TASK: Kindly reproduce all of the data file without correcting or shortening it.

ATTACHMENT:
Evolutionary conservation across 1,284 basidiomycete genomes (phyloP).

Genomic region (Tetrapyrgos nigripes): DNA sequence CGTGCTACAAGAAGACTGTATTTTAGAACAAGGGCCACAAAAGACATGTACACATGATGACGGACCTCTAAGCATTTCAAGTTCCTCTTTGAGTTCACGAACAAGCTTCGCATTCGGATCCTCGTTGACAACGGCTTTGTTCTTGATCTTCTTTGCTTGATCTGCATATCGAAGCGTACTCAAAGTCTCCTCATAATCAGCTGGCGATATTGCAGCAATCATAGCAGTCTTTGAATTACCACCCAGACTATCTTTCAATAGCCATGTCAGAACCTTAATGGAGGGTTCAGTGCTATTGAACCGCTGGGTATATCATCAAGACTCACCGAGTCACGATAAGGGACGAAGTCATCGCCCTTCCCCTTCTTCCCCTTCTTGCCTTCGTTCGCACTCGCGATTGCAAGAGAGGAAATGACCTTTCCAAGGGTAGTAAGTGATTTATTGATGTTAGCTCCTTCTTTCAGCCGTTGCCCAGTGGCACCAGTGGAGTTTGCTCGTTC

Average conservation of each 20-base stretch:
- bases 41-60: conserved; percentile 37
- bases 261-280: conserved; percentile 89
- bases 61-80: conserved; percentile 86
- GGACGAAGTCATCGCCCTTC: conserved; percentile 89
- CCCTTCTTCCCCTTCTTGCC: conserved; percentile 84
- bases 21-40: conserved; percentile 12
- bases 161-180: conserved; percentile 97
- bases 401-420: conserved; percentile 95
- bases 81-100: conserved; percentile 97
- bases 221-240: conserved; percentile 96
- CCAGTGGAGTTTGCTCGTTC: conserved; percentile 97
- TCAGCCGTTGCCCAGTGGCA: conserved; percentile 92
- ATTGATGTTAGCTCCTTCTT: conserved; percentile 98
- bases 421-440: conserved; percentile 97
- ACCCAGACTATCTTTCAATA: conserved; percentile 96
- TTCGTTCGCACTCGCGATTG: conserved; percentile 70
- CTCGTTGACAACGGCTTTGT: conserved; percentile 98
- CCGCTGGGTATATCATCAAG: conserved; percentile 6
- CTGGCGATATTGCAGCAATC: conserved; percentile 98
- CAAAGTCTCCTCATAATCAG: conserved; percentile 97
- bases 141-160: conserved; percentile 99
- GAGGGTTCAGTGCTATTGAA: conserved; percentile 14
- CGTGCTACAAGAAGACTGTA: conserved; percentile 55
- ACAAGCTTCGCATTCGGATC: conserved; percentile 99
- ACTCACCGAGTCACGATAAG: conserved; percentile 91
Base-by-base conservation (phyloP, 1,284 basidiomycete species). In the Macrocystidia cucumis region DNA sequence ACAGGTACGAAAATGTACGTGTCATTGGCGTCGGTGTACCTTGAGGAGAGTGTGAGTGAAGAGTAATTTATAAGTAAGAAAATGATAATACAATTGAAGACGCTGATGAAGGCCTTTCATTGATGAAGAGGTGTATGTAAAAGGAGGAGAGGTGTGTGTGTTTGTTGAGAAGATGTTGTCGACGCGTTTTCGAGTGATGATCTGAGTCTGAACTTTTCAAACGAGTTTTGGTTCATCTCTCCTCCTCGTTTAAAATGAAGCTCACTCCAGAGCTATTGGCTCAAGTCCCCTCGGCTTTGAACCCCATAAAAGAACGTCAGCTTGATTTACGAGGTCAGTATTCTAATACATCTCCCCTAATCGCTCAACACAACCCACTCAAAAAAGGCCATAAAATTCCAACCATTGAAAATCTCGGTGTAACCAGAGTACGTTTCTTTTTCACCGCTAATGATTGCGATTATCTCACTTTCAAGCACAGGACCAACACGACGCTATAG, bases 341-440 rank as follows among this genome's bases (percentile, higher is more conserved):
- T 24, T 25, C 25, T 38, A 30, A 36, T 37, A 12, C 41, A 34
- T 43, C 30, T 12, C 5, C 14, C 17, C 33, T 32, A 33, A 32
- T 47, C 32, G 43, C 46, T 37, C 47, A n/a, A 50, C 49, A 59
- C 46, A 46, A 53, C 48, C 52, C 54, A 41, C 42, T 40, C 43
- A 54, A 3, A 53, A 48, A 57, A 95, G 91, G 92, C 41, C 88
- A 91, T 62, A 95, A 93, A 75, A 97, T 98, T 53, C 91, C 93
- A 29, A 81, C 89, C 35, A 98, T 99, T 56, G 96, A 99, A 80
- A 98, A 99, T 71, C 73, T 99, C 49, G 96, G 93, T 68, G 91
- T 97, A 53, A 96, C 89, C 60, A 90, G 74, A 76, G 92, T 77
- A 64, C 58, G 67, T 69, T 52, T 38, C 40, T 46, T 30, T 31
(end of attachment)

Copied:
Evolutionary conservation across 1,284 basidiomycete genomes (phyloP).

Genomic region (Tetrapyrgos nigripes): DNA sequence CGTGCTACAAGAAGACTGTATTTTAGAACAAGGGCCACAAAAGACATGTACACATGATGACGGACCTCTAAGCATTTCAAGTTCCTCTTTGAGTTCACGAACAAGCTTCGCATTCGGATCCTCGTTGACAACGGCTTTGTTCTTGATCTTCTTTGCTTGATCTGCATATCGAAGCGTACTCAAAGTCTCCTCATAATCAGCTGGCGATATTGCAGCAATCATAGCAGTCTTTGAATTACCACCCAGACTATCTTTCAATAGCCATGTCAGAACCTTAATGGAGGGTTCAGTGCTATTGAACCGCTGGGTATATCATCAAGACTCACCGAGTCACGATAAGGGACGAAGTCATCGCCCTTCCCCTTCTTCCCCTTCTTGCCTTCGTTCGCACTCGCGATTGCAAGAGAGGAAATGACCTTTCCAAGGGTAGTAAGTGATTTATTGATGTTAGCTCCTTCTTTCAGCCGTTGCCCAGTGGCACCAGTGGAGTTTGCTCGTTC

Average conservation of each 20-base stretch:
- bases 41-60: conserved; percentile 37
- bases 261-280: conserved; percentile 89
- bases 61-80: conserved; percentile 86
- GGACGAAGTCATCGCCCTTC: conserved; percentile 89
- CCCTTCTTCCCCTTCTTGCC: conserved; percentile 84
- bases 21-40: conserved; percentile 12
- bases 161-180: conserved; percentile 97
- bases 401-420: conserved; percentile 95
- bases 81-100: conserved; percentile 97
- bases 221-240: conserved; percentile 96
- CCAGTGGAGTTTGCTCGTTC: conserved; percentile 97
- TCAGCCGTTGCCCAGTGGCA: conserved; percentile 92
- ATTGATGTTAGCTCCTTCTT: conserved; percentile 98
- bases 421-440: conserved; percentile 97
- ACCCAGACTATCTTTCAATA: conserved; percentile 96
- TTCGTTCGCACTCGCGATTG: conserved; percentile 70
- CTCGTTGACAACGGCTTTGT: conserved; percentile 98
- CCGCTGGGTATATCATCAAG: conserved; percentile 6
- CTGGCGATATTGCAGCAATC: conserved; percentile 98
- CAAAGTCTCCTCATAATCAG: conserved; percentile 97
- bases 141-160: conserved; percentile 99
- GAGGGTTCAGTGCTATTGAA: conserved; percentile 14
- CGTGCTACAAGAAGACTGTA: conserved; percentile 55
- ACAAGCTTCGCATTCGGATC: conserved; percentile 99
- ACTCACCGAGTCACGATAAG: conserved; percentile 91
Base-by-base conservation (phyloP, 1,284 basidiomycete species). In the Macrocystidia cucumis region DNA sequence ACAGGTACGAAAATGTACGTGTCATTGGCGTCGGTGTACCTTGAGGAGAGTGTGAGTGAAGAGTAATTTATAAGTAAGAAAATGATAATACAATTGAAGACGCTGATGAAGGCCTTTCATTGATGAAGAGGTGTATGTAAAAGGAGGAGAGGTGTGTGTGTTTGTTGAGAAGATGTTGTCGACGCGTTTTCGAGTGATGATCTGAGTCTGAACTTTTCAAACGAGTTTTGGTTCATCTCTCCTCCTCGTTTAAAATGAAGCTCACTCCAGAGCTATTGGCTCAAGTCCCCTCGGCTTTGAACCCCATAAAAGAACGTCAGCTTGATTTACGAGGTCAGTATTCTAATACATCTCCCCTAATCGCTCAACACAACCCACTCAAAAAAGGCCATAAAATTCCAACCATTGAAAATCTCGGTGTAACCAGAGTACGTTTCTTTTTCACCGCTAATGATTGCGATTATCTCACTTTCAAGCACAGGACCAACACGACGCTATAG, bases 341-440 rank as follows among this genome's bases (percentile, higher is more conserved):
- T 24, T 25, C 25, T 38, A 30, A 36, T 37, A 12, C 41, A 34
- T 43, C 30, T 12, C 5, C 14, C 17, C 33, T 32, A 33, A 32
- T 47, C 32, G 43, C 46, T 37, C 47, A n/a, A 50, C 49, A 59
- C 46, A 46, A 53, C 48, C 52, C 54, A 41, C 42, T 40, C 43
- A 54, A 3, A 53, A 48, A 57, A 95, G 91, G 92, C 41, C 88
- A 91, T 62, A 95, A 93, A 75, A 97, T 98, T 53, C 91, C 93
- A 29, A 81, C 89, C 35, A 98, T 99, T 56, G 96, A 99, A 80
- A 98, A 99, T 71, C 73, T 99, C 49, G 96, G 93, T 68, G 91
- T 97, A 53, A 96, C 89, C 60, A 90, G 74, A 76, G 92, T 77
- A 64, C 58, G 67, T 69, T 52, T 38, C 40, T 46, T 30, T 31